HB: Just go out and make a film! Pick up a camera. Ask your pals to help out. We made our first film ‘100 Miles and 2 mouths’ accidentally, as part of a research project. It was brilliant fun and we learnt a lot by just doing it. We also learnt a lot about making documentary by putting ourselves in front of the camera and what it feels like to be on that side of things which has helped hugely in our practice!
JB: Try not to look around at what everyone else is doing, just be sure of what you are and your intentions. Your films are an extension of your voice and how you interact with the world, don’t be afraid to do it your way and offer up another way of seeing things.
. . . . .
Thanks both, we’ll see you back on the field for Shambala 2019. To all menstruating and non-menstruating Shambalan’s alike, be sure to check out the Red Sea tent in August, and Black Bark’s inspiring work in the mean time – it’s bloody great!
we’re so excited that our first feature length documentary ’In Our Hands’ (2017) has been shown internationally at Courage Film Festival 2018, Berlin (Germany), New Earth International Film Festival 2018, Krakov (Poland), Life Sciences Film Festival 2018, Prague (Czech Republic), and the British Documentary Film Festival, London (UK).
IT’s also currently oj tour in Austria with Hunger Macht Profite and has seen around 200 community screenings across the UK in the past year.
2018 has been a big one for Black Bark Films - have a look at our highlights below. In 2019 we would love to collaborate more, so if you have ideas for projects, shorts or promos that you are dying to get out there do get in contact.
- Our first feature length documentary made in association with the Landworkers' Alliance In Our Hands, was shown by communities across the UK from Cornwall to the Scottish Highlands over 300 times! This look at food and farming in the UK post Brexit was also officially selected for the British Documentary Film Festival in London, New Earth International Film Festival in Krakow, Life Sciences Film Festival in Prague and Courage Film Festival in Berlin. Keep your eye out for more screenings on the In Our Hands page.
- Our first international shoot to accompany Gerald Myles from COCA in Pembrokeshire to Germany for a 33,000 strong demonstration in support of small scale farming - included filming Gerald ride a tractor through the streets of Berlin!
- Continuing to support and document the work of the Land Workers' Alliance at their AGM.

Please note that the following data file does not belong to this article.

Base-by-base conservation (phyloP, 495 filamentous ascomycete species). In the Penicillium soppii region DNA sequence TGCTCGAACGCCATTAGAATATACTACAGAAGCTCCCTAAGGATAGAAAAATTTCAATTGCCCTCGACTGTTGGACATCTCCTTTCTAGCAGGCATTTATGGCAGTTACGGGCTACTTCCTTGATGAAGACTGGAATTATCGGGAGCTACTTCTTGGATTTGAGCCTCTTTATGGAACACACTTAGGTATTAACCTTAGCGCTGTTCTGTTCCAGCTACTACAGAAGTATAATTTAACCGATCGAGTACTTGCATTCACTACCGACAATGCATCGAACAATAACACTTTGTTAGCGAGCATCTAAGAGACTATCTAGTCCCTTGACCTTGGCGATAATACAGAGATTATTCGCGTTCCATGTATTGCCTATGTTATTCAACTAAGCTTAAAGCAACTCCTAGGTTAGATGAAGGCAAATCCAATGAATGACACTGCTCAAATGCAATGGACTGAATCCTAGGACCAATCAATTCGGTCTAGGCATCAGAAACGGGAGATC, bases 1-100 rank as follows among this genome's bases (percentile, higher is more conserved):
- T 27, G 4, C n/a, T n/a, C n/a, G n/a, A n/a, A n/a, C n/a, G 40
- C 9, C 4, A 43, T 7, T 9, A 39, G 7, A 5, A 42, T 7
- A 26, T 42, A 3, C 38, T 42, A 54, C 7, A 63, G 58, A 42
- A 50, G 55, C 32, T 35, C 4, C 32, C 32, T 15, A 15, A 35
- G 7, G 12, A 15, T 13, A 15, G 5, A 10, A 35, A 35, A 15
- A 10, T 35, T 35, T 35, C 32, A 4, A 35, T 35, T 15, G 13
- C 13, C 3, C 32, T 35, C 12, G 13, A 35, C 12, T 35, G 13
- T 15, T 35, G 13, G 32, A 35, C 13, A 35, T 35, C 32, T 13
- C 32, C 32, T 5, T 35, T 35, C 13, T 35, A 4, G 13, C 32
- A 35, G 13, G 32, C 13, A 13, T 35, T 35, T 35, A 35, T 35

- Received funding to begin exploring our relationship with land and land ownership in the UK, working alongside the Land Justice Network.
- We've loved working with our favourite camera person Florence Pellacani on many of these projects.
We are working with performance artist Viki Browne to explore what it means to perform femininity whilst feeling safe, in a multidisciplinary performance layering projection and live video relay over live performance. We are currently in a research and development phase during Viki’s residency at Trinity Bristol for January 2019.
Watch this space for a teaser to follow soon…
We saw this at the Landworkers’ Alliance AGM this past weekend and we were blown away.
“With unprecedented access and research, NAE PASARAN reveals for the first time the incredible impact made by Scottish factory workers 40 years ago against one of the most repressive dictatorships of the 20th century.
40 years after their defiant stand in protest against Pinochet's Air Force in Chile, Scottish pensioners discover the dramatic consequences of their solidarity.
1974, Scotland. Bob Fulton, a Rolls-Royce engine inspector, returns to his section, upset and anxious. He's just told his colleagues that a Chilean Air Force jet engine has arrived in the factory for maintenance and he's refusing to let it go through, in protest against the recent military coup of General Pinochet.
He's seen the images of people packed into football stadiums and the Chilean Air Force jets bombing Santiago, and now one of the engines from those very same planes is right there, waiting for inspection.
He can see his supervisors approaching, he knows he's about to be fired, yet he feels a responsibility...”